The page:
One of the coolest things that Propellerhead introduced in Reason 5 was a new feature where any module that worked with audio samples gained the ability to sample in directly from an audio input. Naturally this has carried across to Reason 6 as well, and it’s a really powerful tool and one that makes Reason perfect for hip hop as well as letting you build your own kits quickly and easily. The concept is simple: several of the modules have sampling capability (the NN19, NN-XT, ReDrum and Kong) and anything you sample into them is stored inside the project file, so there’s no need to worry about where your files are going. Let’s have a look at how it works.
Load up a module—here we’ll choose a ReDrum. Then go to the top of the Rack and hit the Tab key to spin it around. Under the Audio I/O tab you should see that Reason’s Sampling Input is set to read from audio inputs 1 and 2. You can change this to any other input if you have your mic or other source connected for example to inputs 5 and 6 by simply dragging to reassign the cables. In many cases, 1 and 2 are fine.
Go back to the ReDrum and choose Edit > Initialize Patch. This clears out all the settings from the beatbox. Go to channel 1 in the ReDrum and near the top you should see button with a tiny waveform icon on it. When you click on this, Reason will immediately start sampling by reading from the input you specified in the previous step. So have your mic or guitar ready to go.
Press the waveform button and the sampling window appears. As this is a drum machine you probably want to record short, percussive sounds, but you can have several takes at getting it right and then edit the sample later. When you’re done, press the Stop button.
To edit the sample you have two options: Right-click on the name field of the sample you just recorded and select Edit Sample, or open the Tool window and go to the Song Samples tab which is denoted by a waveform icon. Then, click Assigned Samples and ReDrum 1 to see your sample. Click Play to hear it, or check the Autoplay box to have samples audition automatically.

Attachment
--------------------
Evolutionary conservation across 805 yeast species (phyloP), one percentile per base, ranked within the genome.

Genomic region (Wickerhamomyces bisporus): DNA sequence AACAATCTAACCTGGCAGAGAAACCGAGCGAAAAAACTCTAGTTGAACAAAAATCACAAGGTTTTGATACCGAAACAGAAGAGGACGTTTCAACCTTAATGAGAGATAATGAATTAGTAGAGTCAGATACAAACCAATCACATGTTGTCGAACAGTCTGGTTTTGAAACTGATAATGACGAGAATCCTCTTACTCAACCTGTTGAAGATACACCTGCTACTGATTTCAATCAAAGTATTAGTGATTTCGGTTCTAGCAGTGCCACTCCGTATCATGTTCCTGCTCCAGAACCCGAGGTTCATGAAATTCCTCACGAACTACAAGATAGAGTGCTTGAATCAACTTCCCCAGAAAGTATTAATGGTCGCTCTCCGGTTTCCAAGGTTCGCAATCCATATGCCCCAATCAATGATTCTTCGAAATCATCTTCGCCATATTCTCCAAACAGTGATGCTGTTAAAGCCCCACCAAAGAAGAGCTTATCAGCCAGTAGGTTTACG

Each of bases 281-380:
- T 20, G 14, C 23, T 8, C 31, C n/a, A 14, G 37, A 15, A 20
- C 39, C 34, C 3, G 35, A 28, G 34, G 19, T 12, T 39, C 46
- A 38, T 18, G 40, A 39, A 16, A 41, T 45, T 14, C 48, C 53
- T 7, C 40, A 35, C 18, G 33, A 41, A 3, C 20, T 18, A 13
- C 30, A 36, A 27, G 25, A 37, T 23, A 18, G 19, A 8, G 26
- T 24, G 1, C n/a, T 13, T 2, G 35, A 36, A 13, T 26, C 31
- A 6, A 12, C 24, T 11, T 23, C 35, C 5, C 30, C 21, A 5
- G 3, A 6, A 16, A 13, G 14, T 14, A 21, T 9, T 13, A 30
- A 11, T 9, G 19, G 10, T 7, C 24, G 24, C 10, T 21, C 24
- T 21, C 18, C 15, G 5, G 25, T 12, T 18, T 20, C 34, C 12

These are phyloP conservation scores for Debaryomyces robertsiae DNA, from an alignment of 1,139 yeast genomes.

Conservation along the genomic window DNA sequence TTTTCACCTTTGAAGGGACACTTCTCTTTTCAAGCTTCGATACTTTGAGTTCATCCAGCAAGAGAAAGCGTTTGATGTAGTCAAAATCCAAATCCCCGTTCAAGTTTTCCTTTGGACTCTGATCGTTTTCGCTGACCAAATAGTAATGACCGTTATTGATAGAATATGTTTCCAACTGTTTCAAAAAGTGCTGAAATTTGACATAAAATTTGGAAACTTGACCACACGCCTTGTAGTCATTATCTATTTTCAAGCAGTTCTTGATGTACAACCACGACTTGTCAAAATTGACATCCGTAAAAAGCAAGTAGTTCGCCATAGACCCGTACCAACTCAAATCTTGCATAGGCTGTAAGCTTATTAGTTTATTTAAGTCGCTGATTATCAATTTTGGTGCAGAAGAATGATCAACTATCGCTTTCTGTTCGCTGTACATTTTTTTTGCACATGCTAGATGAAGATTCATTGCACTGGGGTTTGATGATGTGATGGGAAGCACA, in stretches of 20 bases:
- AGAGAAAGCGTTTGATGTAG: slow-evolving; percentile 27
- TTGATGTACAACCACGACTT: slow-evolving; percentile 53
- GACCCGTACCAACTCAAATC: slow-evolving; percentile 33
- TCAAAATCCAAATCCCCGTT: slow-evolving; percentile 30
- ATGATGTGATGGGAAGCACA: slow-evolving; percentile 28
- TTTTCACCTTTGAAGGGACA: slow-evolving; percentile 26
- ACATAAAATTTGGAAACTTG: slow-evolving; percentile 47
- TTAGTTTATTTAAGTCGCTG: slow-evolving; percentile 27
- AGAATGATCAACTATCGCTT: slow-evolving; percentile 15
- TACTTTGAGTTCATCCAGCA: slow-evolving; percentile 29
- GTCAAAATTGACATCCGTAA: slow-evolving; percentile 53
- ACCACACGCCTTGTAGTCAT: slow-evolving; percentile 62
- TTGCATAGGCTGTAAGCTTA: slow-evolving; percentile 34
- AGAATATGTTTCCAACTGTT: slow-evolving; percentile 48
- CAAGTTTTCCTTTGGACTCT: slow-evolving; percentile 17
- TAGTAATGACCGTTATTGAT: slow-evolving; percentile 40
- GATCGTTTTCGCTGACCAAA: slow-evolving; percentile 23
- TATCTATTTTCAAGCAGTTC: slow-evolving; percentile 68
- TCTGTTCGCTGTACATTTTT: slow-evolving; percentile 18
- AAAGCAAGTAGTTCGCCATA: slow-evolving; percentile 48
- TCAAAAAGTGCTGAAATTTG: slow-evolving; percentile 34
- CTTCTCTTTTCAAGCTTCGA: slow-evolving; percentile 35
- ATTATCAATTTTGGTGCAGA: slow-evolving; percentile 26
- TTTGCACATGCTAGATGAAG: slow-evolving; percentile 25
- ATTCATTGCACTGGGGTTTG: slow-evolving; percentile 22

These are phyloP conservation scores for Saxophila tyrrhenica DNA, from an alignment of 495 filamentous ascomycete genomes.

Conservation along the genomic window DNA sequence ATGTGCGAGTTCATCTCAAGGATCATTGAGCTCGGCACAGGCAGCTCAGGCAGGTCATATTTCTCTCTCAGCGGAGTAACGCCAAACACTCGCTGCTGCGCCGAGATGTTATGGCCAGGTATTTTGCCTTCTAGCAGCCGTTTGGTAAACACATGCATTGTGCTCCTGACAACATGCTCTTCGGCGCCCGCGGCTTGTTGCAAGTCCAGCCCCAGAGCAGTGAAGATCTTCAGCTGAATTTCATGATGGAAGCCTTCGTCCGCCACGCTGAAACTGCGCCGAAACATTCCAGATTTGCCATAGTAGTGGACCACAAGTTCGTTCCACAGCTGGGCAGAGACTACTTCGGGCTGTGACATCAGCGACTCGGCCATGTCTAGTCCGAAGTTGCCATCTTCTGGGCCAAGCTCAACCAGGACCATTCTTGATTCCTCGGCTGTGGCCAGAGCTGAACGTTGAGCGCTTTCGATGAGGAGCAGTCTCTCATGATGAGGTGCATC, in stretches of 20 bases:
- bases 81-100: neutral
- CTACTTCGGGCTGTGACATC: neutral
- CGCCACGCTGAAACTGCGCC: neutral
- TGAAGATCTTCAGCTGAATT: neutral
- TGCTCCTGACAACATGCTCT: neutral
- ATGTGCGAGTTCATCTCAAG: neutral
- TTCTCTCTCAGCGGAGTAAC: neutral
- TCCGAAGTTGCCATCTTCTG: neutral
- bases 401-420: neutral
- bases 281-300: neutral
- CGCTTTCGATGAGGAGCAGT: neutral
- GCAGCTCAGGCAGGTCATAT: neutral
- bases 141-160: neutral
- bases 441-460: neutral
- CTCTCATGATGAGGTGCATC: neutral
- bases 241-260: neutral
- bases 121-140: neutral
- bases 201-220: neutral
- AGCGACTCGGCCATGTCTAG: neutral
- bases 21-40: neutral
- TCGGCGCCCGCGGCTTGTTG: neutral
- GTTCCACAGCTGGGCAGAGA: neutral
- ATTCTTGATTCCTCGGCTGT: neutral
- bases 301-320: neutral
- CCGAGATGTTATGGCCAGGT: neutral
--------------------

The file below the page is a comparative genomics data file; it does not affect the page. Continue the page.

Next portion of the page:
With the sample selected, click the Edit button, which will open the Sample Edit window. From here you can do all sorts of great sample manipulation, starting perhaps with naming the sample sensibly. This is important when you sample a lot, or you end up with loads of samples that are just sequentially numbered.
The red Start and End markers can be used to set the length of the sample. So if you wanted to keep the first part but not the other half, you could drag the End marker to the left and set the precise length of the sample. This is handy for making sure samples don’t go on too long, or that there’s no space at the start before they sound.
Using the controls near the top right of this window you can set the sample’s loop mode: Off, Forward or Forward and Backward. If you set it to one of the two loop modes, the sample will loop for as long as the MIDI note is held to trigger it. Obviously this can have timing implications if the loop is supposed to sync to the project tempo. Another way to loop samples accurately is to import them as audio loops into the sequencer, where they can be automatically time stretched.
Along the top of the window are audio processing functions including crop, normalize, reverse and fade in/out. These can be used to shorten the sample, make it louder, make it run backwards and also automatically fade when triggered. These are all useful tools and since the action is performed on the sample they save you having to tweak the settings in the rack module to achieve the same thing.
To manually set a loop within sampled audio you can use the mouse to define an area and then choose Set Loop using the button at the bottom, and maybe also Crossfade Loop, which should smooth over any glitches as the sample runs to the end and then jumps back to the start.
Returning to the Tool window, you are able to manage the samples in your project using the Edit, Delete and Duplicate buttons along the bottom. You’re even able to sample directly into the project file (though not specifically into any device) using the waveform icon button on the Tool window itself. If you click the Export button, you may see a warning window.
When you have modified a sample, you need to decide how to treat it prior to export. The first option will crop the sample down prior to export and put out only the part you have selected. The second option, “Save Raw Sample” will simply export the original, unedited sample and all the edits you have made to it will be lost. Of course you can do both: Export once using option 1 and again using option 2.
If you do choose to export a sample it will be output to the destination of your choice. As well as for backup, this is great when using Reason as a simple audio sampling and editing device. It’s certainly a quicker and easier way to sample than setting up a DAW with an audio track and then spending ages defining regions.
This is how you sample, edit and export audio samples in Reason. The same basically applies to any sample-capable device and there’s no real limit on the length of the audio you sample. Obviously in an NN-19 or NN-XT you could be more likely to sample longer sections and in a drum machine probably shorter ones. Either way, sampling is fast, fun and friendly in Reason so why not give it a try today?